A Career Captain and a Part-Time Fire Fighter Die in a Residential Floor Collapse - Ohio

Report Date: July 2009

On April 04, 2004, a fire officer and a firefighter lost their lives when they were trapped during a floor collapse in a residential house fire. The crew arrived first to find a basement fire with moderate smoke showing. They attempted to advance a handline into the basement but had issues with water supply and hose length. As conditions worsened, the fire officer attempted to call a MAYDAY, but did not transmit. The second arriving crew noted the smoke becoming black, thick, and puffing and observed extreme heat using a thermal imaging camera, and therefore requested an evacuation of the building. In the deteriorating conditions, the initial crew ascended the stairs from the basement but then walked into the building above the seat of the fire instead of exiting. The two victims were later found by the rapid intervention team in the basement, trapped by a floor collapse near the seat of the fire. This NIOSH report details the events of the incident and provides recommendations based on the investigation. These investigations should be used to learn from tragedy in an effort to avoid similar losses in the future.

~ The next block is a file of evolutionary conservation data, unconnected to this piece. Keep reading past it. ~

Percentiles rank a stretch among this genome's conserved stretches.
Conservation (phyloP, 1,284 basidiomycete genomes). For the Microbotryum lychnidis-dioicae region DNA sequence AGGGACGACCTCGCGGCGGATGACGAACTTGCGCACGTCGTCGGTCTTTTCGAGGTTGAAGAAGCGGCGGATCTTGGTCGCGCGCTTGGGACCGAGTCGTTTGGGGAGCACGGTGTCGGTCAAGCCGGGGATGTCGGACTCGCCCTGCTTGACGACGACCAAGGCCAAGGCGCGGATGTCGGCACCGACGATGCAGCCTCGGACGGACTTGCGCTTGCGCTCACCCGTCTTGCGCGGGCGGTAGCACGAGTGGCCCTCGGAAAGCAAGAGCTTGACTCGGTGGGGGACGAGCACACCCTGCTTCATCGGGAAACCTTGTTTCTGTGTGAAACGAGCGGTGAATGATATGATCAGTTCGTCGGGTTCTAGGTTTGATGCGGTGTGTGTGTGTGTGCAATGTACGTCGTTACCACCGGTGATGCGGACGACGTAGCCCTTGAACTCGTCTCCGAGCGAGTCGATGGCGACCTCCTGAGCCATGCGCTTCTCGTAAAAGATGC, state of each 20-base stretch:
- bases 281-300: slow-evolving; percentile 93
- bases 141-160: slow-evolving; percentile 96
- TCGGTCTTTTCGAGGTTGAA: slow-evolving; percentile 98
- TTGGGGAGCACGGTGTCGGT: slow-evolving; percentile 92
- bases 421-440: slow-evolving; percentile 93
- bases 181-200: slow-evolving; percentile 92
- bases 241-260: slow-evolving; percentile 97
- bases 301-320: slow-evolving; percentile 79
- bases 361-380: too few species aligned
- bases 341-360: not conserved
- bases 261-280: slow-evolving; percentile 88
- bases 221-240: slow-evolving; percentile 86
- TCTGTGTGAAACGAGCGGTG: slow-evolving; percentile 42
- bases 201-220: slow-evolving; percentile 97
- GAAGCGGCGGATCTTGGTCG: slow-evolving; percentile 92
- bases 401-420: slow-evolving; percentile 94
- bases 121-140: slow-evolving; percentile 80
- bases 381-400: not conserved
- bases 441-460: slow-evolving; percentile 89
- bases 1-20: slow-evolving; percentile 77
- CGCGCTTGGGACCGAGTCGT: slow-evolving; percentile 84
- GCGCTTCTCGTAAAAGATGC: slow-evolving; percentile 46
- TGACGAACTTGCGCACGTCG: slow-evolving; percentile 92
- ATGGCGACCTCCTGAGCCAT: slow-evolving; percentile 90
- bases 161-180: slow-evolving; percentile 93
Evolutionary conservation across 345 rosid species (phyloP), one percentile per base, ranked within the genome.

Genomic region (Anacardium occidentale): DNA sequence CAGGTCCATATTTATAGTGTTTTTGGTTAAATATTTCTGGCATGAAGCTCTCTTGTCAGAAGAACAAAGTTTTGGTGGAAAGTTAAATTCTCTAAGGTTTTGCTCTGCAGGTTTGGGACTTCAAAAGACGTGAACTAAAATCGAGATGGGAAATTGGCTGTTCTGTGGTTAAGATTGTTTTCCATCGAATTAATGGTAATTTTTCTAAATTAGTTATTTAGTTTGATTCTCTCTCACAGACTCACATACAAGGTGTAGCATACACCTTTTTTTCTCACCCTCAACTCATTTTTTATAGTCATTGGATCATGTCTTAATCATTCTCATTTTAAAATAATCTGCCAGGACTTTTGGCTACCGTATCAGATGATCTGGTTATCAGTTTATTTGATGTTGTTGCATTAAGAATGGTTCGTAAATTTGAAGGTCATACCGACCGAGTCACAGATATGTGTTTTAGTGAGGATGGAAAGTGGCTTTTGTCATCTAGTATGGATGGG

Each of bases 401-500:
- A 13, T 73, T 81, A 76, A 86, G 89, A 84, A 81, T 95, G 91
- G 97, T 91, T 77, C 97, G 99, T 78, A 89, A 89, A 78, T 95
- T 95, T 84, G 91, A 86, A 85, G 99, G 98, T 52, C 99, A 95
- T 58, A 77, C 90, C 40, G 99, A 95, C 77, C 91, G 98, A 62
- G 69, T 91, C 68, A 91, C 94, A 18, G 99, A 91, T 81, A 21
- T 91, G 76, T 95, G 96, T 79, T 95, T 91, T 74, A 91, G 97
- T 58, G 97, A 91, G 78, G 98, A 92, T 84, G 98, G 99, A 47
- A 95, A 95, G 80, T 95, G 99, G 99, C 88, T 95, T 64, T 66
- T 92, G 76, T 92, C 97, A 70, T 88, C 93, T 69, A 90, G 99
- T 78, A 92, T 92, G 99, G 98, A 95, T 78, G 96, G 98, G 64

Applications
Organization

There are no known applications at this time.

Do you know of an instance that this report was applied to?

Powered by ChronoForms - ChronoEngine.com

  • The National Institute for Occupational Safety and Health

    Each year an average of 100 firefighters in the United States die in the line of duty. To address this continuing national occupational fatality problem, NIOSH conducts independent investigations of firefighter line of duty deaths. This web page provides access to NIOSH investigation reports and other fire fighter safety resources.

National Institute for Occupational Safety and Health. A Career Captain and a Part-Time Fire Fighter Die in a Residential Floor Collapse - Ohio. Morgantown, WV: National Institute for Occupational Safety and Health, NIOSH Report #F2008-09, 2009. Print.

Rate this item
(0 votes)